The term “dive bar” conjures up a host of not-so-great images: tired furnishings and even more weathered patrons, sad little decorative touches from a well-meaning owner, lipstick on the glasses even though only men are at the bar.
Sure, there are plenty of places exactly like that — you can pick them out based on the lack of windows — but many of these alleged dive bars also boast plenty of charms. The most notable? Cheap, satisfying burgers.
Winnowing the possibilities down to just three dive bar burger standouts wasn’t easy. Arteries got clogged. But in the end, this trio made an impression, and not just the greasy kind.
Situated on Rice St. just south of Hwy. 36, this modest bar and eatery is surrounded by industrial buildings — including the compellingly named Hess Hair Milk — and the parking lot is bustling by 10am.
Like any well-worn neighborhood bar, Dean’s offers karaoke nights, loud bands, pull tabs, and prime booth space. A few years ago, the place came under new ownership, and a couple old-timers there waxed nostalgic about a grubby, darker tavern atmosphere, but they had to admit, the cleanup improved the food. Plus, there are occasional taco specials, and you can’t beat a $1 bar taco.
Unless, that is, you can offer a pretty decent burger ($7 for a basic), and Dean’s works hard to make that happen. Although the place tries to differentiate itself with hot dogs, especially its Coney dogs, the burger was surprisingly tasty, given its regulation-type shape. Anyone who’s worked a fast food line knows the dimensions of a frozen hamburger patty, with its neatly pressed edges and perfect circumference, and although Dean’s had the same look, it was far better than anything off a griller conveyor belt.
Granted, this sounds like faint praise, but when talking about affordable bar food, let’s face it, expectations get lowered. Chances are that a James Beard Award winner isn’t going to pop into Dean’s and put duck fat and truffle flecks into the burgers. Instead, what bar denizens want is a nicely prepared burger that doesn’t make them joke about hockey pucks or regret leaving their Maalox at home. So, given the somewhat moderate expectation level for bar food, Dean’s rises a few notches above that. Also, they serve their burgers in plastic baskets, and that always evokes a salt-of-the-earth feel somehow.
Dean’s Tavern, 1968 Rice St, St. Paul, MN 55113; 651.488.6868
Adrian’s Bar & Grill
Another fan of plastic baskets, Adrian’s is squished between The Town Hall Tap and the Parkway Theater / Pepito’s on 48th and Chicago. It’s a sliver of a place, with just two rows of booths and a modest bar.
Some Adrian’s enthusiasts believe that this is where the true jucy lucy originated, but owner Jim Pratt calls BS on that. “Nah, we just stole it from Matt’s,” he says, with a shrug. “The 5-8 Club stole it too. But I will say that we improved on it.” The addition, he says, is a second piece of cheese.
For the regular hamburger ($4.75), though, there are no spiffy additions, just a slightly greasy patty on a white bread bun, with a few chips thrown on the side like an afterthought. Add a few pickle slices, and you’ve got yourself some mighty affordable bar fare.
What makes Adrian’s burger a little unique is the aroma — there’s something just a bit meatier in it, as if the cook was grilling on his Weber out back instead of flipping them in the kitchen. Perhaps it’s the smaller space, catching the scent of the many burgers delivered at a rapid pace, or maybe it’s the VFW-meets-backyard-grillout atmosphere, but it would feel wrong to opt for a grilled cheese or even a BLT here. Go burger or go home.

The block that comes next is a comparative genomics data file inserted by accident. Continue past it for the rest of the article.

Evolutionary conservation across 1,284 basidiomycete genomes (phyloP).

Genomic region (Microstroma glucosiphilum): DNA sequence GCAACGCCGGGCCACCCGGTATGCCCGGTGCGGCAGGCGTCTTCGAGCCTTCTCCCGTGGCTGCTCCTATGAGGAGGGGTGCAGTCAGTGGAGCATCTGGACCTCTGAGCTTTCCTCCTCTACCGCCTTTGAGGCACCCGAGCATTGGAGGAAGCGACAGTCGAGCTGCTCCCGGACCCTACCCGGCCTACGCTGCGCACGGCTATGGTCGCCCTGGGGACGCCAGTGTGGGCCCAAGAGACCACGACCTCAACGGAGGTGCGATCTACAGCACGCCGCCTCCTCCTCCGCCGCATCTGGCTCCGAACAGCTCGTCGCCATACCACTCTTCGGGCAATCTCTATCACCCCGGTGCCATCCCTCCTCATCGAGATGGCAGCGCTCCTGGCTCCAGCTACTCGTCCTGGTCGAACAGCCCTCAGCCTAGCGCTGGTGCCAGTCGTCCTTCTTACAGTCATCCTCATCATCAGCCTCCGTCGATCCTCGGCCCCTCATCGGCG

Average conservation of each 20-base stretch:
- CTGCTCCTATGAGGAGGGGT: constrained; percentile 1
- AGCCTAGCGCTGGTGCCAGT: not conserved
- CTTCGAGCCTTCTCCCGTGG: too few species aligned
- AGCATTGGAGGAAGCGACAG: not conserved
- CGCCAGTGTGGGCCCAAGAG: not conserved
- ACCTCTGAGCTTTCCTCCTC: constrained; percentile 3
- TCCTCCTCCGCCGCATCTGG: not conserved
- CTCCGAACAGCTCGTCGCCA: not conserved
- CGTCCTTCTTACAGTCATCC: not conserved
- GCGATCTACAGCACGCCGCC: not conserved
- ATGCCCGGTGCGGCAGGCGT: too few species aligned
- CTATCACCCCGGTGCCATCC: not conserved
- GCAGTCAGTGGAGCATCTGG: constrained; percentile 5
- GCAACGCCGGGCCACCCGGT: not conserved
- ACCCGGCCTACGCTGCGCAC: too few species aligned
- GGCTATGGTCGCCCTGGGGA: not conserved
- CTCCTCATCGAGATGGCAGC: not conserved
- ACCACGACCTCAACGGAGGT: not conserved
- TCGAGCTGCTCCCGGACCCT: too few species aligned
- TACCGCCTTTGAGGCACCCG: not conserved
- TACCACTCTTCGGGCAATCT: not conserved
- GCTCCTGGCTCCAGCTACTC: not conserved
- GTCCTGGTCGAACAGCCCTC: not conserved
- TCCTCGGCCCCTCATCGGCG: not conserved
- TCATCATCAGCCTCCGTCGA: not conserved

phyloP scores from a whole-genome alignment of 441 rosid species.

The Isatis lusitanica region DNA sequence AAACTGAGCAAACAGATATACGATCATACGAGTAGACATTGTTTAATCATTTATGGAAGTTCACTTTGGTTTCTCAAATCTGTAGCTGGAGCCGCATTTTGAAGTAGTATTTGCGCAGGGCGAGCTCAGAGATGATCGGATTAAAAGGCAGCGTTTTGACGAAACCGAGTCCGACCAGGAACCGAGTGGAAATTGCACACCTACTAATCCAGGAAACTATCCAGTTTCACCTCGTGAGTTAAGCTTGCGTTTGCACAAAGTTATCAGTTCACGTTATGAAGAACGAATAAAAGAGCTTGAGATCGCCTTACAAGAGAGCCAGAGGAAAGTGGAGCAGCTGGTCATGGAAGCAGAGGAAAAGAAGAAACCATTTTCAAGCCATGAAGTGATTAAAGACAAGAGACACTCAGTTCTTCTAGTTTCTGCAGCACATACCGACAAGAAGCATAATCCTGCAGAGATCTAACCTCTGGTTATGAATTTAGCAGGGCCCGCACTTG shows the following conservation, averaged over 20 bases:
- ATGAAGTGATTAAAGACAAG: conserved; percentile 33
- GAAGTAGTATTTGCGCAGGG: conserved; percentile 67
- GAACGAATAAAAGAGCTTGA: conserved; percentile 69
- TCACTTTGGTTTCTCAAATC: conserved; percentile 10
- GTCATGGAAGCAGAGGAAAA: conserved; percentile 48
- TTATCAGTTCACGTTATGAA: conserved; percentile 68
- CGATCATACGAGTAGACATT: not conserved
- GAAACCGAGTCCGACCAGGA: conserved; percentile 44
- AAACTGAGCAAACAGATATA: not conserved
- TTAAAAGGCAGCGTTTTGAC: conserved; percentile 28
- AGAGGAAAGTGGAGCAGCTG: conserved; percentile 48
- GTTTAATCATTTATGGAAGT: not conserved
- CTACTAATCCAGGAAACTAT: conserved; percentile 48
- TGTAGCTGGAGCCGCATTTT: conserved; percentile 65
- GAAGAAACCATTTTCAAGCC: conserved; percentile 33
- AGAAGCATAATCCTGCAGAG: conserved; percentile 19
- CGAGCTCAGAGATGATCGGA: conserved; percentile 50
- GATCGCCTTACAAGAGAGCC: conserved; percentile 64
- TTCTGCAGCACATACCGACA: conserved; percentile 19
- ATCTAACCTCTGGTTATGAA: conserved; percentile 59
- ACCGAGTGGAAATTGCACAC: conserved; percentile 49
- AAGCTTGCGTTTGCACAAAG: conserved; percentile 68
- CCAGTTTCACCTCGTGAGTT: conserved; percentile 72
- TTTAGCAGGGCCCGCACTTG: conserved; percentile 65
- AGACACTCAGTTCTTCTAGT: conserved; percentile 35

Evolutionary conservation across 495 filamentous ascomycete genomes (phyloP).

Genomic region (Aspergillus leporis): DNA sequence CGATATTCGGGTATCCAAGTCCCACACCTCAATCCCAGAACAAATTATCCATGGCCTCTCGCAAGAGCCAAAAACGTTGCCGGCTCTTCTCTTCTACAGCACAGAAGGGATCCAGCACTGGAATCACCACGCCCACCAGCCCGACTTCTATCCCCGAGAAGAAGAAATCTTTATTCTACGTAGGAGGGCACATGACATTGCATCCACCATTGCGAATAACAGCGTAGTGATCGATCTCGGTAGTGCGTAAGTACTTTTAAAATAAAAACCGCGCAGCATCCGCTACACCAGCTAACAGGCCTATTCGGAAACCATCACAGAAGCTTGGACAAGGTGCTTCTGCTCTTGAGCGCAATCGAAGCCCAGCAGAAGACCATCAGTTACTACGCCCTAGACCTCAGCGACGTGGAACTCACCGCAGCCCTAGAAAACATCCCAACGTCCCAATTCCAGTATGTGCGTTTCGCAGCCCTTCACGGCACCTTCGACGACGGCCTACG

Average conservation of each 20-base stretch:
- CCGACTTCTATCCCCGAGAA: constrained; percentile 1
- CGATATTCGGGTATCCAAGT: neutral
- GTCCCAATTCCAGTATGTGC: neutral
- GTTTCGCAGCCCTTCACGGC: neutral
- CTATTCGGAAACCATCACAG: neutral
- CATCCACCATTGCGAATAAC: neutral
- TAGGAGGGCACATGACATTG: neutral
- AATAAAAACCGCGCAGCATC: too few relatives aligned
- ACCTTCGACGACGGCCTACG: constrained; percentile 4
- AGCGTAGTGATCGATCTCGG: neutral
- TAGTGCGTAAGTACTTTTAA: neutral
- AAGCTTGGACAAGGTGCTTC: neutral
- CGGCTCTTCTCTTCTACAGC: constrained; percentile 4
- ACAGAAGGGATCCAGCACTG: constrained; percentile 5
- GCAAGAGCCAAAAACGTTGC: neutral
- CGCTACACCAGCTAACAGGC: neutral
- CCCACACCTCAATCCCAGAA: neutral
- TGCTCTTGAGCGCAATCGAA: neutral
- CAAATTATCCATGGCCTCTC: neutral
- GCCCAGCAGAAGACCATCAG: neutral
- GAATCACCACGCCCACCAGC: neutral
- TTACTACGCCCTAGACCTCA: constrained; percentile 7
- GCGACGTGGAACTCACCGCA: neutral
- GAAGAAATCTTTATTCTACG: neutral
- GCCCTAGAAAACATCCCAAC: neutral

Adrian’s Bar & Grill, 4812 Chicago Ave, Minneapolis, MN 55417; 612.824.4011
The Rail Station Bar & Grill
The largest of the three beer-and-burger joints profiled here, The Rail Station seems like an institution — or, at least, a permanent fixture. Similar to the others, and to dive bars everywhere, the place has enough of a loyal clientele that most patrons look at the door whenever someone walks in. This can be disconcerting if you’re new, but that first-date awkward vibe doesn’t last long, fortunately.
Also, it doesn’t happen at all if you show up during the busier times, like in the midst of a ball game, karaoke, or a craft beer tasting (the bar recently added a bevvy of draft lines, 40 total). One of the larger burger havens in the cities, the restaurant features a strange configuration for its dining — splitting the tables into two distinct sections, with a narrow sliver of bar between them. But the logistical challenges don’t seem to bother the servers, who seem to be telepathic. No sooner does a beer threaten to reach its sudsy endpoint than it’s whisked away for another.
That level of efficiency is balanced by its basic “North American burger” ($7.50). A half- pound of meat, grilled expertly, the burger might be a little more flattened than some burger connoisseurs prefer, but it’s nicely seasoned and has a luxurious decadence to it. Diners take their time, watching the servers speed around the room, glancing toward the door occasionally, taking another bite. Unsullied by extra ingredients (unless you ask for some), the burger is just patty-plus-bun, the way your grandpa might make it during a summer barbecue. Or the way he might put it on a plate if he worked as a cook at a dive bar.
The Rail Station Bar & Grill, 3675 Minnehaha Ave, Minneapolis, MN 55406; 612.729.3663
In general, to call a place a “dive bar” doesn’t have to be an insult — instead, that term can refer to a cozy neighborhood place where you can get a cheap burger, an even cheaper beer, and some chatty company. The trio of eateries profiled here are worthy of being seen with that lens, but we certainly acknowledge that they’re only three of many decent dives in the metro. So feel free to chime in with your favorite in the comments section. Together, we can elevate dive bars to their rightful place… one burger at a time.